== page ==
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That link didn't work for me. <img alt="" class="inlineimg" src="http://www.mothering.com/discussions/images/smilies/greensad.gif" style="border:0px solid;" title="greensad">
 

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Discussion Starter #8
Me neither, and I'd reallylike to read more. <img alt="" class="inlineimg" src="http://www.mothering.com/discussions/images/smilies/orngbiggrin.gif" style="border:0px solid;" title="orange big grin">
 

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<a href="http://www.casaubonsbook.blogspot.com" target="_blank">This link</a> should take you to Sharon's blog.
 

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Okay, I laid the baby down and only have the toddler climbing on me.<br><br>
If I had the cash to prepare, I would find an 80's diesel vehicle (ie. Mercedes) and get set up to make biodiesel.
 

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<div>Originally Posted by <strong>Usually Curious</strong> <a href="/community/forum/post/10315492"><img alt="View Post" class="inlineimg" src="/community/img/forum/go_quote.gif" style="border:0px solid;"></a></div>
<div style="font-style:italic;">Okay, I laid the baby down and only have the toddler climbing on me.<br><br>
If I had the cash to prepare, I would find an 80's diesel vehicle (ie. Mercedes) and get set up to make biodiesel.</div>
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Peak Waste Veggie oil production is significantly lower than peak oil. It is only a matter of time before McDonalds restraunts reclaim waste oil for their food delivery Big Rigs, for instance. Even in our current state of things, it probably takes 2000+ people to make enough waste veggie oil to run 1 BioD car. So like maybe 1-2 per community, and after "fast food" is no longer viable, goodbye reclaimed bioD, hello BioD made through De-polymerization, meaning it will take much more sophisticated equipment than you can have at home.<br><br>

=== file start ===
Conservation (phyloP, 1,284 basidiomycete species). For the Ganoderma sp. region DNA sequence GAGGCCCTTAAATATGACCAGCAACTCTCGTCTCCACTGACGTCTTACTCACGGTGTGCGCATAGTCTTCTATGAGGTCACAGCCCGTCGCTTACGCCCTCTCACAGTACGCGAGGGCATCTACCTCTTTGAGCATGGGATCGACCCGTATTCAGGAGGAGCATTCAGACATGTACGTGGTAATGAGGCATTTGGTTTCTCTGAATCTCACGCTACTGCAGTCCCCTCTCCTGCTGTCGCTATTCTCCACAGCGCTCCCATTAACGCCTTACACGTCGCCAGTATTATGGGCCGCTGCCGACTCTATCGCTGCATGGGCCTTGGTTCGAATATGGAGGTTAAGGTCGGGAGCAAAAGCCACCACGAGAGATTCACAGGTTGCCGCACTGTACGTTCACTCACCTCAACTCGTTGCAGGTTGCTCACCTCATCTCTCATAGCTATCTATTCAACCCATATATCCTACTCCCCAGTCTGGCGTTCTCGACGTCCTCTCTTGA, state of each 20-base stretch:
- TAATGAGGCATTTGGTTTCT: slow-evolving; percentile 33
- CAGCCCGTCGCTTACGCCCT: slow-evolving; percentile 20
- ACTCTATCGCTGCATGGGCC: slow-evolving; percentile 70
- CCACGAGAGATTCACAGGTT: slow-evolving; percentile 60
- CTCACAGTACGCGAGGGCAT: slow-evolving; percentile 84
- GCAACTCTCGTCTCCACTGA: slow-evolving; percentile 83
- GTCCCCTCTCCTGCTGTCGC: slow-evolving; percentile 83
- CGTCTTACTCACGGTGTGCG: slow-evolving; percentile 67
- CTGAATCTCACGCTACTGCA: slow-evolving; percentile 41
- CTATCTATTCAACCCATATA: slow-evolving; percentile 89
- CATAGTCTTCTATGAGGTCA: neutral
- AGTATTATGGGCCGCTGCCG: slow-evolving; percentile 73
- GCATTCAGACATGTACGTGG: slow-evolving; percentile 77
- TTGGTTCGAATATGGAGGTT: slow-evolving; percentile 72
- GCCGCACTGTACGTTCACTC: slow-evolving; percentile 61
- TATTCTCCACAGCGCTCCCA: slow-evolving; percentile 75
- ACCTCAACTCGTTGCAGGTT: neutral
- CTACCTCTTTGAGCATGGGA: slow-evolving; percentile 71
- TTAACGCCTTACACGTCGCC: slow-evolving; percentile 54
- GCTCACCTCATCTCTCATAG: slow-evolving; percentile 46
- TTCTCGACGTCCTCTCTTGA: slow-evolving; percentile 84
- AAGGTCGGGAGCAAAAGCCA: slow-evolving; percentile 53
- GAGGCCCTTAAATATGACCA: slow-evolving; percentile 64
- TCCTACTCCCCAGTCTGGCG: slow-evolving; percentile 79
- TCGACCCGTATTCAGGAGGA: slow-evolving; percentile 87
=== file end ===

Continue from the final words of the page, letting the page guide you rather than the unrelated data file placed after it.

Imo, in a "Mad Max" type scenario you would be far more likely to have a "driving" future if you had a more modern Gasoline vehicle that could be easily converted to run on alcohol... Alcohol is very simple to make, and can be made from rotting fruits/veggies as well as other things you can just "pick up off the ground". I could convert most modern cars to run on alcohol in about 15 minutes. 3-4 hours if you want to do it right. An E85 compatible vehicle (many "fleet" Fords with the "FFV" logo from the mid 1990s, most big GM vehicles 07 and later) will run on alcohol with almost no modification.
 

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<div>Originally Posted by <strong>ShaggyDaddy</strong> <a href="/community/forum/post/10322062"><img alt="View Post" class="inlineimg" src="/community/img/forum/go_quote.gif" style="border:0px solid;"></a></div>
<div style="font-style:italic;">...I could convert most modern cars to run on alcohol in about 15 minutes. 3-4 hours if you want to do it right. An E85 compatible vehicle (many "fleet" Fords with the "FFV" logo from the mid 1990s, most big GM vehicles 07 and later) will run on alcohol with almost no modification.</div>
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How long would a 1985 Volvo 240DL and a 1991 Saab 9000CD take you? <img alt="" class="inlineimg" src="http://www.mothering.com/discussions/images/smilies/smile.gif" style="border:0px solid;" title="smile">
 

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Some interesting thoughts<br><br><a href="http://www.ted.com/index.php/talks/view/id/51" target="_blank">http://www.ted.com/index.php/talks/view/id/51</a><br><br><a href="http://www.ted.com/index.php/talks/view/id/121" target="_blank">http://www.ted.com/index.php/talks/view/id/121</a> (warning this one has some swearing)
 

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assuming the Volvo is the normal mechanical fuel injection variety(I owned one of these excellent cars) all you need to do is bore out the injectors (takes a tiny drill bit), generally without the proper equipment to measure engine performance and air/fuel ratio I would drill out 15-20% bigger. The main problem is the rubber hoses and seals for the fuel system. Assuming I had an auto parts store it would take 10-20 hours to convert it. Assuming no auto parts store, it would probably last for 1-2 years burning alcohol before the fuel system started to leak. 1990s+ cars were designed assuming we would have 15% alcohol in our gasoline (which we do) so their seals are not eroded by alcohol.<br><br>
Car engines tend to last a lot longer when running on alcohol, but fuel mileage is lower. Many models of cars can handle normal daily driving on alcohol without a radiator or coolant, because alcohol burns so cool.<br><br>